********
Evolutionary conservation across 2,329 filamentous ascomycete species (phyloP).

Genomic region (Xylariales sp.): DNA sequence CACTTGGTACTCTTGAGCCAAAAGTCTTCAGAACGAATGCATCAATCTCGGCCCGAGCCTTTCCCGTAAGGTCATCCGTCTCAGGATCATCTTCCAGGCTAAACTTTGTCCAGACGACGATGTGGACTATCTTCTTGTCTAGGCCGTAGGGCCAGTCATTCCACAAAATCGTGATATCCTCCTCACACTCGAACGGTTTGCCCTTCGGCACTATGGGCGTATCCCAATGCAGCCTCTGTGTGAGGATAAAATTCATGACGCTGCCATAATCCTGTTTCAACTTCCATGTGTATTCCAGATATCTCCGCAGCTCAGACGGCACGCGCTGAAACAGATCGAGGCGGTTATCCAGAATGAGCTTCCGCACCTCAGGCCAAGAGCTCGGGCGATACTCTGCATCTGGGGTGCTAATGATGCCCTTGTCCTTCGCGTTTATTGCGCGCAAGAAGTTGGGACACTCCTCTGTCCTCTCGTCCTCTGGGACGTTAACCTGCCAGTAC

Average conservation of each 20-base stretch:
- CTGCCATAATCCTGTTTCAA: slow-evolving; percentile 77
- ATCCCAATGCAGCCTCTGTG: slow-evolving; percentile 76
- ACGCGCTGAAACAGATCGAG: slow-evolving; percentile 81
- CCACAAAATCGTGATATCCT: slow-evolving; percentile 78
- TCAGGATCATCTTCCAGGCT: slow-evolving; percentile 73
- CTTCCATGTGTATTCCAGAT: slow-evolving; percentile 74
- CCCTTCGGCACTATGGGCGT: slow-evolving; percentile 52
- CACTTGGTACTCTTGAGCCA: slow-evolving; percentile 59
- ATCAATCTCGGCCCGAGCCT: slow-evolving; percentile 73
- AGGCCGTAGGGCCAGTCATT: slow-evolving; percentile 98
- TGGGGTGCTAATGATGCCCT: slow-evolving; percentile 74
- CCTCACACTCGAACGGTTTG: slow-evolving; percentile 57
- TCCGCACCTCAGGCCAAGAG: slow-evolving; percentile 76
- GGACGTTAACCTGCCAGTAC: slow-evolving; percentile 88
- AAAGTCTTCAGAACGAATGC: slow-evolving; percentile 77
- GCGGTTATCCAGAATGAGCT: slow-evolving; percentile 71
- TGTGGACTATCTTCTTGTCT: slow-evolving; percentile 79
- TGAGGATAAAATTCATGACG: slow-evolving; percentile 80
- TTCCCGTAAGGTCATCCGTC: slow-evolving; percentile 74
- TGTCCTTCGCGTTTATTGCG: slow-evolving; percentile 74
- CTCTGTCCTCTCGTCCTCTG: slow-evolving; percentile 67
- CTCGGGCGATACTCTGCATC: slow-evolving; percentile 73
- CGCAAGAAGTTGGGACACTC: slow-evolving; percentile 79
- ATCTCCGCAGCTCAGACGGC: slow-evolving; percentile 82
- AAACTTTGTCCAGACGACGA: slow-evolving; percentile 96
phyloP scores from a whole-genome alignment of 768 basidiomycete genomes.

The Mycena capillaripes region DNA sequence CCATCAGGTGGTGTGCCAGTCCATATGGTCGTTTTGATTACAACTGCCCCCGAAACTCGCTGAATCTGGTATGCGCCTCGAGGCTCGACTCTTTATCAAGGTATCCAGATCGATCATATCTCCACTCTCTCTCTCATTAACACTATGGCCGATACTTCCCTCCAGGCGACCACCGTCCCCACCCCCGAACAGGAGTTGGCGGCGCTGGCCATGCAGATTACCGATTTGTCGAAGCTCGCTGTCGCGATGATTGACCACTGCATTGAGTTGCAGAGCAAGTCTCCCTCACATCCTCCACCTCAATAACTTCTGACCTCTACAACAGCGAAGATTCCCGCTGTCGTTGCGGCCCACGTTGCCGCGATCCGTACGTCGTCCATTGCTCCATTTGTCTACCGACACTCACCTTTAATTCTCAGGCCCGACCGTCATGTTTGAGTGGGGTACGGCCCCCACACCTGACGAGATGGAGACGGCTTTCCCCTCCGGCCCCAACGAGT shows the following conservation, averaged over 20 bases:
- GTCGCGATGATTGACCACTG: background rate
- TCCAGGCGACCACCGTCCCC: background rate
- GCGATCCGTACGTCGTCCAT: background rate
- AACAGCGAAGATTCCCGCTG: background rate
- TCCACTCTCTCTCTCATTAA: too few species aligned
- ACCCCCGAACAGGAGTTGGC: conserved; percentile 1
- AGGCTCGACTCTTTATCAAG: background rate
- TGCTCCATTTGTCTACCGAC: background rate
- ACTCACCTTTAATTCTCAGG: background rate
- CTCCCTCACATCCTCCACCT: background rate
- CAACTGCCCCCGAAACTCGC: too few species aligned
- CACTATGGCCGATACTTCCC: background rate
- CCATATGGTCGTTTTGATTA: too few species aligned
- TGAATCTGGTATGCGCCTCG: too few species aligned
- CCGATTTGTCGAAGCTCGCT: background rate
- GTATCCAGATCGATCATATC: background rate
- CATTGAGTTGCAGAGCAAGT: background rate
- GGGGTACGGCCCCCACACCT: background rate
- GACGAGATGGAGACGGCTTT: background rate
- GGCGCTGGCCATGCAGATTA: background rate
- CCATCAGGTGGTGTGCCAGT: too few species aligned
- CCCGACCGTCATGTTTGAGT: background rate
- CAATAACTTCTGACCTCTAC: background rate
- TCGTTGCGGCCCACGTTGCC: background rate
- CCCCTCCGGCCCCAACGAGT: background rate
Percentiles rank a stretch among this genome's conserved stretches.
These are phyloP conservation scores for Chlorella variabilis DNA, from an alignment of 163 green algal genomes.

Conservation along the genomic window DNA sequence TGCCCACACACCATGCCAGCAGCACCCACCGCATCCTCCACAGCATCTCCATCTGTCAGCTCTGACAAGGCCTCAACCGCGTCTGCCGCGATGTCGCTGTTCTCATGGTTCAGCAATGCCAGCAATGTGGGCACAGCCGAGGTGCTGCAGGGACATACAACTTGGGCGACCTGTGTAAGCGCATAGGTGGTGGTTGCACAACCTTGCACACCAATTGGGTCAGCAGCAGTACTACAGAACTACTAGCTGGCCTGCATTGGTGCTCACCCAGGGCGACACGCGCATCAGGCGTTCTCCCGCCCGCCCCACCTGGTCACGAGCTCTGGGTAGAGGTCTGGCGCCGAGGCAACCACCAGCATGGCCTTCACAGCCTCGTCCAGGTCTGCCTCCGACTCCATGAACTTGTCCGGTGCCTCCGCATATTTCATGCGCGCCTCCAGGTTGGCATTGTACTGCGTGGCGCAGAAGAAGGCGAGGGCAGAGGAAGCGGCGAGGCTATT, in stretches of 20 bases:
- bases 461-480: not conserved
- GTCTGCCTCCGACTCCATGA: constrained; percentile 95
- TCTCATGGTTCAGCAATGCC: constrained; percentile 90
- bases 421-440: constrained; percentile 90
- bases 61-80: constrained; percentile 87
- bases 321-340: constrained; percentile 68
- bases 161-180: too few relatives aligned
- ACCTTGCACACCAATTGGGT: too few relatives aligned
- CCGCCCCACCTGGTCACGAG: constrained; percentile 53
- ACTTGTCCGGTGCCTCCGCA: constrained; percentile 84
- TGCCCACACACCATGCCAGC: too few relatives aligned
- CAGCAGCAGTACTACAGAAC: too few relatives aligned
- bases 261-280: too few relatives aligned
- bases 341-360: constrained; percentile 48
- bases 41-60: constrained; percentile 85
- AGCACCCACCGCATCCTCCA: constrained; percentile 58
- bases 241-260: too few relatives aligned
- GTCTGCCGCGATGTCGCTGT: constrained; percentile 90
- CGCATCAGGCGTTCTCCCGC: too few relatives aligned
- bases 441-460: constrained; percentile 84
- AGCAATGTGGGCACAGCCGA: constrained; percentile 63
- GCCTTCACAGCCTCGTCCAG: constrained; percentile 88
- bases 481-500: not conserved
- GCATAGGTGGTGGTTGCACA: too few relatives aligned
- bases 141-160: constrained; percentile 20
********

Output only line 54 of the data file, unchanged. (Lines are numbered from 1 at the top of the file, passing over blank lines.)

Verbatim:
- TCGTTGCGGCCCACGTTGCC: background rate